"We have asked the governor of the Bekaa (in eastern Lebanon), Antoine Soleiman, to promptly engage in contacts with the governor of the suburbs of Damascus to ask him ... to remove the sand berms, which have all been placed on Lebanese territory," AFPWhat tickled me the most was Ahmad Fatfat's following comment regarding the Syrian transgression,
"If these sand berms, which were probably meant to fight smuggling on the border, are necessary, then they should be erected on the border or inside Syrian territory,""The problem is that they are on Lebanese territory, and we do not want, after some time, to be a facing a 'new Shebaa Farms'" AFP
He should have also said: "We do not want to live with another "Security Zone" for the next 10 to 20 years."
Of course, nothing will come of this statement. Fatfat is known to be the loose cannon in the Hariri camp, and they do appear to provide him with some leeway to speak his mind. The frail Saudis are threatened by any signs of increased instability in the region, and the last thing they want is escalation on the Lebanon-Syria front. The Hariris have no choice but to oblige - or lose their income!
What would I have done if I was in control? Well... let me tell you what I would have done.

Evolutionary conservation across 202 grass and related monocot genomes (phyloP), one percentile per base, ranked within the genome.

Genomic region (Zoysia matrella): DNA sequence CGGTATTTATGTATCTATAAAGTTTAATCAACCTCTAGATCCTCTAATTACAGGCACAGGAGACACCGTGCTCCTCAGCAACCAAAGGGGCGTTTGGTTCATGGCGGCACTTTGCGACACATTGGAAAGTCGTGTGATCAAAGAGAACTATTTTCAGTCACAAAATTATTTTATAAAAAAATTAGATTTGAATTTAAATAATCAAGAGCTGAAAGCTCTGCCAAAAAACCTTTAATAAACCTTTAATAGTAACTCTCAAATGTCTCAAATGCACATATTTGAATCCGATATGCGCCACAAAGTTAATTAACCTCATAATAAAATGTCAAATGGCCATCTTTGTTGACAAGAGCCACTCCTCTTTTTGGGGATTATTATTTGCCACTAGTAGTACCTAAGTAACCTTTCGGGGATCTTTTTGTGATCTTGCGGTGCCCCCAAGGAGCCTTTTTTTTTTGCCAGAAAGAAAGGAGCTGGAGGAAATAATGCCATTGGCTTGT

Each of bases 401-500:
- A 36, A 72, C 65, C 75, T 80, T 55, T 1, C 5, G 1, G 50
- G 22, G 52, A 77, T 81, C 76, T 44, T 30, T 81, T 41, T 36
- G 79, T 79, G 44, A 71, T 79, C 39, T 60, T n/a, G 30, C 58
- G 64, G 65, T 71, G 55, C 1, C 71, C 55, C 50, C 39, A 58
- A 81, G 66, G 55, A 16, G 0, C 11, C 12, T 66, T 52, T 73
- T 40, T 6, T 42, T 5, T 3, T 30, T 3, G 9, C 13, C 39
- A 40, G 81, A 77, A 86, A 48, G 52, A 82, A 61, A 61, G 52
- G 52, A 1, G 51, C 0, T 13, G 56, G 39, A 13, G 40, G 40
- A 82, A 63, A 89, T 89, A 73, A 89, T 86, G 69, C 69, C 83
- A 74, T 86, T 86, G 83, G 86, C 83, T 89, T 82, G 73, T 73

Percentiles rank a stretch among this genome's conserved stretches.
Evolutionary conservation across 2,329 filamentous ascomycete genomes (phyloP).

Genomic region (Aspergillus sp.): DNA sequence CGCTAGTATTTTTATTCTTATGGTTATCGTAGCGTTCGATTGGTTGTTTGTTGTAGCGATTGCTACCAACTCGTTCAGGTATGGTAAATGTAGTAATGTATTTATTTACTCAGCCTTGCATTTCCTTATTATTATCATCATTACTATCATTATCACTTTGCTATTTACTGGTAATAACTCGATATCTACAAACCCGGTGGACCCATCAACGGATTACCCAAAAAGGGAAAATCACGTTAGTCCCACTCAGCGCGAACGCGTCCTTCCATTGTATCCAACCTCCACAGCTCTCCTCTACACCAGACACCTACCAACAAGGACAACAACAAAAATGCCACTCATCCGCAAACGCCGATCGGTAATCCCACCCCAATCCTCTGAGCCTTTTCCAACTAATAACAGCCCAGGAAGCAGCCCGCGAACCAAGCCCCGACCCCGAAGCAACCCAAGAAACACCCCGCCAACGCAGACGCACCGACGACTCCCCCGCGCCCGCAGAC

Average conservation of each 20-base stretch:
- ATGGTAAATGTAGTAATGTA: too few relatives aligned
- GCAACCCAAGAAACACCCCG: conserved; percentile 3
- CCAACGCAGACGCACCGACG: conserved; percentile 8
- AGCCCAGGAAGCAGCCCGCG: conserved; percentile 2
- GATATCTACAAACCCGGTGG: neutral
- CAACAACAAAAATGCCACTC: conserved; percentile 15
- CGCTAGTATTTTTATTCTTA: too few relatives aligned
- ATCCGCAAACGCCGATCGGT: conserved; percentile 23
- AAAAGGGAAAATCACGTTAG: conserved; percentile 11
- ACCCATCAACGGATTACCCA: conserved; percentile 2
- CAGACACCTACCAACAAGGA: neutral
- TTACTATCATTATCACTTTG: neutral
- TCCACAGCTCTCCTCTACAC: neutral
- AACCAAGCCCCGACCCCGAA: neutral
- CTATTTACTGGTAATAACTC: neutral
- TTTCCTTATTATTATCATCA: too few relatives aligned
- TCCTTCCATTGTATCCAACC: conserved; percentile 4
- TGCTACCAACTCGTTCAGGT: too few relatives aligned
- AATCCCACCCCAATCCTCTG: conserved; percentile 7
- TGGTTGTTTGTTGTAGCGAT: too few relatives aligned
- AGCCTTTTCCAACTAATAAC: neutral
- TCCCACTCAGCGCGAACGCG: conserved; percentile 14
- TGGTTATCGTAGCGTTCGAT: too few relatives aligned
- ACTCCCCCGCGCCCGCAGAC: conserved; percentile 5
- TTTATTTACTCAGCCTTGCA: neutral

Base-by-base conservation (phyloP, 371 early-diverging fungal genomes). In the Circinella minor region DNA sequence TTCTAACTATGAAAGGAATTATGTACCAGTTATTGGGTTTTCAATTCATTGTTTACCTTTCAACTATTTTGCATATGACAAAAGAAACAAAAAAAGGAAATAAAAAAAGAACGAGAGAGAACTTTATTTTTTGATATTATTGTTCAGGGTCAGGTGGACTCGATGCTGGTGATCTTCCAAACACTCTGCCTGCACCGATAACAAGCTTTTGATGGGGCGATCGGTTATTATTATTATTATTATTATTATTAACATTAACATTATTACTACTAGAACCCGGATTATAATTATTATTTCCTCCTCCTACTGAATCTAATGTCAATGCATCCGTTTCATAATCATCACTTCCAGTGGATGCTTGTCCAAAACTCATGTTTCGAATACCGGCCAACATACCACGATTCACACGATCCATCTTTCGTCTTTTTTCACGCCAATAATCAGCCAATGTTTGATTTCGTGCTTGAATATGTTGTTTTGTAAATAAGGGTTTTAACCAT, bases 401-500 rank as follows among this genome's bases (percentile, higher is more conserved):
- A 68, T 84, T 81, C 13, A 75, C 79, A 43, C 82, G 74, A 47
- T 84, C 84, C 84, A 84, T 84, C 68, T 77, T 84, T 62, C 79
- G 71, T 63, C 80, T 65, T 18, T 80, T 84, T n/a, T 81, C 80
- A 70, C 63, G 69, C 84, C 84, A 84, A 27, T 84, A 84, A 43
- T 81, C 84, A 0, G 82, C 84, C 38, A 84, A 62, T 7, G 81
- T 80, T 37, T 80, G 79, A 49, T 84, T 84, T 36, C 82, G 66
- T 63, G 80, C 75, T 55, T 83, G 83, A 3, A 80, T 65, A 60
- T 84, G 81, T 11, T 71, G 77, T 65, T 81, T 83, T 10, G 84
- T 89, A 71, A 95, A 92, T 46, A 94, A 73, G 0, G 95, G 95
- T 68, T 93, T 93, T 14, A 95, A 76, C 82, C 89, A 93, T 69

Do any of you remember that one international incident between Morocco and Spain that revolved around contested islands in the Mediteranean? Morocco basically sent troops to set up camp and create a de facto reality, and then Spain sent its own troops in retaliation. Ultimately, the Spanish troops "arrested" the Moroccans and sent them back home.
Well, if I was in Fatfat or Elias el Murr's shoes, I would do the same. I'd look for a unit of the Lebanese Army that is sitting around, doing nothing. Then I'd send them to that Syrian outpost to arrest the Syrians who have manned it.
Whatever the outcome of that move, I think Lebanon would win. If the Syrians fight back, then the Army unit would retreat. If the unit is able to complete its mission, then all the better.
The point is that the Lebanese government would have taken the initiative to bring the border demarcation issue back into prominence. Furthermore, if the Army sustains pressure on Bashar's regime by repeating this exercise in the different locations of Lebanon where "Syrian outposts" exist, then maybe the Syrians will get tired, and oblige to our demands. The Saudis may be weak, but so is Bashar. The last thing he wants, is to be in the limelight. He's happy living in obscurity in his Damascus cave.
Again, we don't need to have a strong military. We won't be invading Syria. All we'll be doing is asserting Lebanese sovereignty. And in the process adding fuel to the flame that Bashar is sitting on at the moment!
Frankly, Lebanon has nothing to lose; and this political/military move would hit two birds with one stone - both as a worthy end in and of itself and as a means to pressure an adversary.